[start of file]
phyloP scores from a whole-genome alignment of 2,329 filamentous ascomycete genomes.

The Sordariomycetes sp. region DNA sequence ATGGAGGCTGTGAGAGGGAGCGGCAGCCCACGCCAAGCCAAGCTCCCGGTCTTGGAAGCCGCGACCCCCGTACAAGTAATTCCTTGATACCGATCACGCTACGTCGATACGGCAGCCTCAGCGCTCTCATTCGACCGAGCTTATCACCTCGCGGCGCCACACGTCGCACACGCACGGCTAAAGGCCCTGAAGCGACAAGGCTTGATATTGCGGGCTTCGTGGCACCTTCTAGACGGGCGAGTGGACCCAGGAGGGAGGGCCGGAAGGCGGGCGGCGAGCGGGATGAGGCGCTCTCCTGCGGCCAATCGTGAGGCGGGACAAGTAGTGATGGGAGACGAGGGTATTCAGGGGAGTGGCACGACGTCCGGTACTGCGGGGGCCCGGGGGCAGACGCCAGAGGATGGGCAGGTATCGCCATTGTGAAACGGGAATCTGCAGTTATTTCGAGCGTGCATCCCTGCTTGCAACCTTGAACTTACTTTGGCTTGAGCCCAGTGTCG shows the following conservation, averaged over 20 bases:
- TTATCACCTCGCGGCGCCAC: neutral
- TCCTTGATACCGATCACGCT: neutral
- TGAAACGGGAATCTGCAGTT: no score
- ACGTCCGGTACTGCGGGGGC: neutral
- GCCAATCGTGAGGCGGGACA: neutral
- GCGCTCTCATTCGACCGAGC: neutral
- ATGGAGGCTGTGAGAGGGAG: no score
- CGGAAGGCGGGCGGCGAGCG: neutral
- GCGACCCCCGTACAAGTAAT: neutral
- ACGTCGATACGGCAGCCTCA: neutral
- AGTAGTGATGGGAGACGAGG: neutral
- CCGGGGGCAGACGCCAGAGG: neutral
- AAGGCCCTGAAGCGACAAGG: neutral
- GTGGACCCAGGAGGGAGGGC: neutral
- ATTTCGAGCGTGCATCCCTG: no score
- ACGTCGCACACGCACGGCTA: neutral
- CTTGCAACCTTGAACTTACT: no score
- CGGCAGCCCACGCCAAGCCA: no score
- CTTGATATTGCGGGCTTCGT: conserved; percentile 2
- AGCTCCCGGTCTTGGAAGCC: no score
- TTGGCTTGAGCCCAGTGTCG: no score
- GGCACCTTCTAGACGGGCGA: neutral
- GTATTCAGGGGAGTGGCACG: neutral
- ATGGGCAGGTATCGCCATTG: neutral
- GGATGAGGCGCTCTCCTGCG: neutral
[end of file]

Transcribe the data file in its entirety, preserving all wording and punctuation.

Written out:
phyloP scores from a whole-genome alignment of 2,329 filamentous ascomycete genomes.

The Sordariomycetes sp. region DNA sequence ATGGAGGCTGTGAGAGGGAGCGGCAGCCCACGCCAAGCCAAGCTCCCGGTCTTGGAAGCCGCGACCCCCGTACAAGTAATTCCTTGATACCGATCACGCTACGTCGATACGGCAGCCTCAGCGCTCTCATTCGACCGAGCTTATCACCTCGCGGCGCCACACGTCGCACACGCACGGCTAAAGGCCCTGAAGCGACAAGGCTTGATATTGCGGGCTTCGTGGCACCTTCTAGACGGGCGAGTGGACCCAGGAGGGAGGGCCGGAAGGCGGGCGGCGAGCGGGATGAGGCGCTCTCCTGCGGCCAATCGTGAGGCGGGACAAGTAGTGATGGGAGACGAGGGTATTCAGGGGAGTGGCACGACGTCCGGTACTGCGGGGGCCCGGGGGCAGACGCCAGAGGATGGGCAGGTATCGCCATTGTGAAACGGGAATCTGCAGTTATTTCGAGCGTGCATCCCTGCTTGCAACCTTGAACTTACTTTGGCTTGAGCCCAGTGTCG shows the following conservation, averaged over 20 bases:
- TTATCACCTCGCGGCGCCAC: neutral
- TCCTTGATACCGATCACGCT: neutral
- TGAAACGGGAATCTGCAGTT: no score
- ACGTCCGGTACTGCGGGGGC: neutral
- GCCAATCGTGAGGCGGGACA: neutral
- GCGCTCTCATTCGACCGAGC: neutral
- ATGGAGGCTGTGAGAGGGAG: no score
- CGGAAGGCGGGCGGCGAGCG: neutral
- GCGACCCCCGTACAAGTAAT: neutral
- ACGTCGATACGGCAGCCTCA: neutral
- AGTAGTGATGGGAGACGAGG: neutral
- CCGGGGGCAGACGCCAGAGG: neutral
- AAGGCCCTGAAGCGACAAGG: neutral
- GTGGACCCAGGAGGGAGGGC: neutral
- ATTTCGAGCGTGCATCCCTG: no score
- ACGTCGCACACGCACGGCTA: neutral
- CTTGCAACCTTGAACTTACT: no score
- CGGCAGCCCACGCCAAGCCA: no score
- CTTGATATTGCGGGCTTCGT: conserved; percentile 2
- AGCTCCCGGTCTTGGAAGCC: no score
- TTGGCTTGAGCCCAGTGTCG: no score
- GGCACCTTCTAGACGGGCGA: neutral
- GTATTCAGGGGAGTGGCACG: neutral
- ATGGGCAGGTATCGCCATTG: neutral
- GGATGAGGCGCTCTCCTGCG: neutral